Full Text Available Mutualistic relationships are beneficial for both partners and are often studied within a single environment. However, when the range of the partners is large, geographical differences in selective pressure may shift the relationship outcome from positive to negative. The marine bryozoan Bugula neritina is a colonial invertebrate common in temperate waters worldwide. It is the source of bioactive polyketide metabolites, the bryostatins. Evidence suggests that an uncultured vertically transmitted symbiont, "Candidatus Endobugula sertula", hosted by B. neritina produces the bryostatins, which protect the vulnerable larvae from predation. Studies of B. neritina along the North American Atlantic coast revealed a complex of two morphologically similar sibling species separated by an apparent biogeographic barrier: the Type S sibling species was found below Cape Hatteras, North Carolina, while Type N was found above. Interestingly, the Type N colonies lack "Ca. Endobugula sertula" and, subsequently, defensive bryostatins; their documented northern distribution was consistent with traditional biogeographical paradigms of latitudinal variation in predation pressure. Upon further sampling of B. neritina populations, we found that both host types occur in wider distribution, with Type N colonies living south of Cape Hatteras, and Type S to the north. Distribution of the symbiont, however, was not restricted to Type S hosts. Genetic and microscopic evidence demonstrates the presence of the symbiont in some Type N colonies, and larvae from these colonies are endowed with defensive bryostatins and contain "Ca. Endobugula sertula". Molecular analysis of the symbiont from Type N colonies suggests an evolutionarily recent acquisition, which is remarkable for a symbiont thought to be transmitted only vertically. Furthermore, most Type S colonies found at higher latitudes lack the symbiont, suggesting that this host-symbiont relationship is more flexible than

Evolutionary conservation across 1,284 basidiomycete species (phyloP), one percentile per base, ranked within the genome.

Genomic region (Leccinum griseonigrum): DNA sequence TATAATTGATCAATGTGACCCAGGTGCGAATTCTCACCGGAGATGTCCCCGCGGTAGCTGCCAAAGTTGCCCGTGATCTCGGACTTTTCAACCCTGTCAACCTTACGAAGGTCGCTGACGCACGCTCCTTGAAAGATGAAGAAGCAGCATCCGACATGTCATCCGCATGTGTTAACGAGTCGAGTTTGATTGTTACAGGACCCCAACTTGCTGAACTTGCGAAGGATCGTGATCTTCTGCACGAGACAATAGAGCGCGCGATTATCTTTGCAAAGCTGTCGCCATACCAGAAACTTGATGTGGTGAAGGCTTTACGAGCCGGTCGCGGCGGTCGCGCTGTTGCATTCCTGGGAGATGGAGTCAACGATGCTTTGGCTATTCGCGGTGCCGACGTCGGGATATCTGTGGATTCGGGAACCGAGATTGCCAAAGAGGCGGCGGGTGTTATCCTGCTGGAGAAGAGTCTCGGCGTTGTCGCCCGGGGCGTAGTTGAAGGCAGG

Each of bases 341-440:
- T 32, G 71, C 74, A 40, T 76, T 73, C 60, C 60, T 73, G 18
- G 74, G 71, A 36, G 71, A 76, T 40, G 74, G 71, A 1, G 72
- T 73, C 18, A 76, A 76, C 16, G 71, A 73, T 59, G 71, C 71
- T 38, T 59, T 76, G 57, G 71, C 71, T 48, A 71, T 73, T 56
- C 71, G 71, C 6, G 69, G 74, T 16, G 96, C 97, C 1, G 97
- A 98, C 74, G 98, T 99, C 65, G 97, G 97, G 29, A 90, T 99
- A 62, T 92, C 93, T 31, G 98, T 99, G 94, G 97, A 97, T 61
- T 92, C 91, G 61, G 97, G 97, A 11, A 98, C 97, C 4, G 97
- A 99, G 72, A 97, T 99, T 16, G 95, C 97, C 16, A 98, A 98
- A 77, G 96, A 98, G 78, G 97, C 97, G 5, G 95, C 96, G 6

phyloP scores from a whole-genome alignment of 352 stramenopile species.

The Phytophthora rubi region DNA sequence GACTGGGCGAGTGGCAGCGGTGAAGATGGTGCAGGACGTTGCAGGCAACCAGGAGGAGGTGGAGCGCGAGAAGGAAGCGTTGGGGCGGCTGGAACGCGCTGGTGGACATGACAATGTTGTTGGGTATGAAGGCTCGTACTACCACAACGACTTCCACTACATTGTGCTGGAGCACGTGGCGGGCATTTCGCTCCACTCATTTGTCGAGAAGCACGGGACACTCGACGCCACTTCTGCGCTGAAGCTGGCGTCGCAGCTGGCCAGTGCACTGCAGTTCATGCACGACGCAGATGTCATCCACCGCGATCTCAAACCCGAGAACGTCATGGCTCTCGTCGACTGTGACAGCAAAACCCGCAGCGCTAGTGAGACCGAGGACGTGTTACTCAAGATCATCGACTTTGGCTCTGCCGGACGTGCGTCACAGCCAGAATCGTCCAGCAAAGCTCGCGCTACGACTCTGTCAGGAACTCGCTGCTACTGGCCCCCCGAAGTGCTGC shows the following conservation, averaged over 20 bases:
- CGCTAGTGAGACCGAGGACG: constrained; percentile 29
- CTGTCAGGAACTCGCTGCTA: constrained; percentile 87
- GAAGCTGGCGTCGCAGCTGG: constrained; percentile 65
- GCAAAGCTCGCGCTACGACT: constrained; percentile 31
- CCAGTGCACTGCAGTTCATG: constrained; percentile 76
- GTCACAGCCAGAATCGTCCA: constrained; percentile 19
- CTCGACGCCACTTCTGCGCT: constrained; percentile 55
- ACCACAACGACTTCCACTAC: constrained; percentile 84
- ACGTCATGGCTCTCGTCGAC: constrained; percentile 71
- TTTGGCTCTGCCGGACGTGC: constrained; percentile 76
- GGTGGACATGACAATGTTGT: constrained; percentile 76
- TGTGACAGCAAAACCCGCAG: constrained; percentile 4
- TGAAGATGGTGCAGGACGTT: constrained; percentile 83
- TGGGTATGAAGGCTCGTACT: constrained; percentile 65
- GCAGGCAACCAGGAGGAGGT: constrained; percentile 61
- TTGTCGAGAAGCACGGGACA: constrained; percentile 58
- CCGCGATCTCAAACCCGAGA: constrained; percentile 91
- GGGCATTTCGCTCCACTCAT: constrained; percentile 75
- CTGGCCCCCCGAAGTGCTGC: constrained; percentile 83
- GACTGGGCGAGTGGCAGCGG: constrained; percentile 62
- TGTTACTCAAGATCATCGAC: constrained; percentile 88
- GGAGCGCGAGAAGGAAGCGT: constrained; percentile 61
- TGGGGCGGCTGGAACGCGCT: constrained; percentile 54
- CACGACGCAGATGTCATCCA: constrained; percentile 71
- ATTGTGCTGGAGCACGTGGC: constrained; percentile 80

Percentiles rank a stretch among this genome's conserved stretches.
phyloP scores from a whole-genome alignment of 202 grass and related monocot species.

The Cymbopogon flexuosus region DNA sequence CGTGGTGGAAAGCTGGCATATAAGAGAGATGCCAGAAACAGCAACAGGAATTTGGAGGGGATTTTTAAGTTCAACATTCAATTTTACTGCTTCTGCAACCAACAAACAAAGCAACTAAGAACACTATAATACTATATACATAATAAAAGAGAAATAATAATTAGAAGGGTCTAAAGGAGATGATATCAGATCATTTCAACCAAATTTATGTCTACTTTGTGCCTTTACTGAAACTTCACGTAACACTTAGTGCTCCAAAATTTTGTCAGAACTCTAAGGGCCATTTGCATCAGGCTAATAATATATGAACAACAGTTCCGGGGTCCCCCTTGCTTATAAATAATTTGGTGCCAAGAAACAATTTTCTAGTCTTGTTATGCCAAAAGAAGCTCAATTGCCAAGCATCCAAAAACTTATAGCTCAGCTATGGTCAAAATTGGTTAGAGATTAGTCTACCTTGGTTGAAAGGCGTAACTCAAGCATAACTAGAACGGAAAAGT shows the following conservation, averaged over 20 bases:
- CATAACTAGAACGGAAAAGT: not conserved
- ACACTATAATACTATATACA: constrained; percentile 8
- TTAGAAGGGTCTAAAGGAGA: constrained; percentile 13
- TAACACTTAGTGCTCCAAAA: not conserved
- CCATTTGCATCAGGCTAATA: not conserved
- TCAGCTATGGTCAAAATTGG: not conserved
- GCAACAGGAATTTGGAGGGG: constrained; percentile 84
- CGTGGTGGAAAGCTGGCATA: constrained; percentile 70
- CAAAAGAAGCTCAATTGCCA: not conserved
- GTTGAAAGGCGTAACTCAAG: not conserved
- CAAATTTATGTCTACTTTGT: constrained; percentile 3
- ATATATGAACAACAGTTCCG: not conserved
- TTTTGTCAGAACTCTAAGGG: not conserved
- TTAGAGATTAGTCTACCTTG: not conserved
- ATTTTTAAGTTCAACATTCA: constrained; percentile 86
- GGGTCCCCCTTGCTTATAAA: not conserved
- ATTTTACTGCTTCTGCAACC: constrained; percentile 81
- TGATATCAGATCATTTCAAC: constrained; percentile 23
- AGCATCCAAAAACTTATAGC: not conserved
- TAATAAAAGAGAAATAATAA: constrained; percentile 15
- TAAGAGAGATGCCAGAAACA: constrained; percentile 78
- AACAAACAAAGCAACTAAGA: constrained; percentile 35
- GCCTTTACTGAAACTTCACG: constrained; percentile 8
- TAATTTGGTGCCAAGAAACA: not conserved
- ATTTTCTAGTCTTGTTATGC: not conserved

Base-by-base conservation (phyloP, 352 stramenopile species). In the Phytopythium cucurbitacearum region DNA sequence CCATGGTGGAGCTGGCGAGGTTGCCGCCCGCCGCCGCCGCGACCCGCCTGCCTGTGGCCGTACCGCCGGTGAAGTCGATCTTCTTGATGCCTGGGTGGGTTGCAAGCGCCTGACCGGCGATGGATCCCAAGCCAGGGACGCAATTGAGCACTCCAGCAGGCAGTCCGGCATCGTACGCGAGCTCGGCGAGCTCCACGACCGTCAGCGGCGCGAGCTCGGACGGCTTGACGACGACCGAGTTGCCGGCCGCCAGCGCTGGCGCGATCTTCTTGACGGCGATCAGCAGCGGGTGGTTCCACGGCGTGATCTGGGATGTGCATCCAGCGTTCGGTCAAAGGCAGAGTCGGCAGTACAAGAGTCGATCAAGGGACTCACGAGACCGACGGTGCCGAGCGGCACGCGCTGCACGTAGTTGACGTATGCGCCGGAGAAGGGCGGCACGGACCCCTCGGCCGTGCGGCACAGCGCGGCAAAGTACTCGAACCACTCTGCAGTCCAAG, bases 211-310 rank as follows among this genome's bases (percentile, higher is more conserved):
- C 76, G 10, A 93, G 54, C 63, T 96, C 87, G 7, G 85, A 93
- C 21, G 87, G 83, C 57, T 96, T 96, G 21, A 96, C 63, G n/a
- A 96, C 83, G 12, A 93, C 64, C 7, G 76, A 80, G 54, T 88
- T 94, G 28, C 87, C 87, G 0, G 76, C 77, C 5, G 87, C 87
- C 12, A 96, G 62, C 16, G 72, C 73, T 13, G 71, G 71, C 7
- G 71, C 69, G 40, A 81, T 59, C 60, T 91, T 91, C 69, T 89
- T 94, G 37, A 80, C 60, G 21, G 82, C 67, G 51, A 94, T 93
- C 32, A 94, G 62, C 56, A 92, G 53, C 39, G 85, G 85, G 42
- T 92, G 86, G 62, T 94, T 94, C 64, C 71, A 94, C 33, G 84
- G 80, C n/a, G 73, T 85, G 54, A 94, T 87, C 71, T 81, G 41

3. What do we gain from simplicity versus complexity in species distribution models?

    Science.gov (United States)

    Merow, Cory; Smith, Matthew J.; Edwards, Thomas C.; Guisan, Antoine; McMahon, Sean M.; Normand, Signe; Thuiller, Wilfried; Wuest, Rafael O.; Zimmermann, Niklaus E.; Elith, Jane

    2014-01-01

    Species distribution models (SDMs) are widely used to explain and predict species ranges and environmental niches. They are most commonly constructed by inferring species' occurrence–environment relationships using statistical and machine-learning methods. The variety of methods that can be used to construct SDMs (e.g. generalized linear/additive models, tree-based models, maximum entropy, etc.), and the variety of ways that such models can be implemented, permits substantial flexibility in SDM complexity. Building models with an appropriate amount of complexity for the study objectives is critical for robust inference. We characterize complexity as the shape of the inferred occurrence–environment relationships and the number of parameters used to describe them, and search for insights into whether additional complexity is informative or superfluous. By building ‘under fit’ models, having insufficient flexibility to describe observed occurrence–environment relationships, we risk misunderstanding the factors shaping species distributions. By building ‘over fit’ models, with excessive flexibility, we risk inadvertently ascribing pattern to noise or building opaque models. However, model selection can be challenging, especially when comparing models constructed under different modeling approaches. Here we argue for a more pragmatic approach: researchers should constrain the complexity of their models based on study objective, attributes of the data, and an understanding of how these interact with the underlying biological processes. We discuss guidelines for balancing under fitting with over fitting and consequently how complexity affects decisions made during model building. Although some generalities are possible, our discussion reflects differences in opinions that favor simpler versus more complex models. We conclude that combining insights from both simple and complex SDM building approaches best advances our knowledge of current and future species

  4. Functional gene polymorphism to reveal species history: the case of the CRTISO gene in cultivated carrots.

    Directory of Open Access Journals (Sweden)

    Vanessa Soufflet-Freslon